1,200 children a month involved in road accidents near schools


New research has highlighted worrying levels of road accidents in the vicinity of schools, with nearly 1,200 children a month involved in collisions within 500 metres of school gates.

Around 86,000 children have been involved in road accidents near British schools in the last six years, according to an analysis of official figures and police crash reports conducted by Road Safety Analysis.

Research highlights to local authorities the dangers of school run

The group looked at all casualties and collisions within a 500-metre radius of 29,142 schools using an online tool, in the hope it would prompt action from local authorities and head teachers.

The latest official figures for 2011 show there were a total of 6,645 ‘school run’ child casualties – defined as accidents occurring between 7:30 and 8:59am or between 3:00 and 4:59pm on a school day - accounting for roughly one third of all child casualties in the year.

Of those 804 were deaths and serious injuries - exactly one-third of all child deaths and serious injuries in the year.

Dan Campsall, director of Road Safety Analysis told The Times: ‘It is important that these groups are able to understand the immediate road risks around schools if they are going to work effectively to secure safer communities for children.’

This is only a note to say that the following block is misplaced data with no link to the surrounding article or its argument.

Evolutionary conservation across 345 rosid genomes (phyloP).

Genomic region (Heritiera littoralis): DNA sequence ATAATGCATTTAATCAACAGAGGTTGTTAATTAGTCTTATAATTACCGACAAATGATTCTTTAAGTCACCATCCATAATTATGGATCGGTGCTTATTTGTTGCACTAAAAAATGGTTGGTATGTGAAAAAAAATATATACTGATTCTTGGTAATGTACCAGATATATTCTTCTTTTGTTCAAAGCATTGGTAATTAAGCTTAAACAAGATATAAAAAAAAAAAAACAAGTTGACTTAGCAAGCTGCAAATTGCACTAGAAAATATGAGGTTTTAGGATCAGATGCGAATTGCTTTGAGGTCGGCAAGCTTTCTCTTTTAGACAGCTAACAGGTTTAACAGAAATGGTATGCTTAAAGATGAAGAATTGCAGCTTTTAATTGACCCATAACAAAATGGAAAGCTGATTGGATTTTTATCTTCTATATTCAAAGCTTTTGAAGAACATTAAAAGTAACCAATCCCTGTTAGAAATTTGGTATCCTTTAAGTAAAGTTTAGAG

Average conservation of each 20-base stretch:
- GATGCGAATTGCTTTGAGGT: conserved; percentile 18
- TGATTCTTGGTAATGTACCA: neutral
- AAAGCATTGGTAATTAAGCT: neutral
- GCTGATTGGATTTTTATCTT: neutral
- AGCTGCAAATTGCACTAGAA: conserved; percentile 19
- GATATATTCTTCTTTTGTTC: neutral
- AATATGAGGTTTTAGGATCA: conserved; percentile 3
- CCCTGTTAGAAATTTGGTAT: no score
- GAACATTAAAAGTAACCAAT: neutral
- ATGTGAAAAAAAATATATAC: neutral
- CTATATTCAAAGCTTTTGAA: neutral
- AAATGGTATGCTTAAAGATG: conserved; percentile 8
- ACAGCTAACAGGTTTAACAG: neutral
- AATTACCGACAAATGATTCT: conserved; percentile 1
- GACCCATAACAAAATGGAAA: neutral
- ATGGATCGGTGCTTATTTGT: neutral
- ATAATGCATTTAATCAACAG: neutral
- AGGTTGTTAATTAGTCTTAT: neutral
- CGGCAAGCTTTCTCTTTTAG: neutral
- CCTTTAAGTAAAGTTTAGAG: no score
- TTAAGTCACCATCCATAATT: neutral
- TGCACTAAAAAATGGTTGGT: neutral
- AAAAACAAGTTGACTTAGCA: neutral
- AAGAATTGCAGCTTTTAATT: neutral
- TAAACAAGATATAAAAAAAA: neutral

London areas had the worst records. In total the capital accounted for 13% of child accidents from the past six years and 22% of collisions close to schools.

Westminster had the highest number of people of all ages injured near schools, seeing more than 89 per school area during the study period. It also saw the highest number of people killed or injured. Manchester had the highest number of child injuries, seeing 7 per school area.

Liverpool, Bradford, Oldham, Leicester, Birmingham and Nottingham also suffered a large number of casualties.

Road safety minister Stephen Hammond said in response: ‘Road deaths are at a record low and child casualties have fallen considerably in recent years but I am determined to make our roads even safer.

‘That is why we are improving road safety education resources for schools, making it easier for councils to put in place 20mph zones on their roads and are increasing fixed penalties for offences such as driving while using a mobile phone from £60 to £100.

‘By combining education, enforcement and engineering measures such as these we will continue to reduce deaths and injuries on our roads.’





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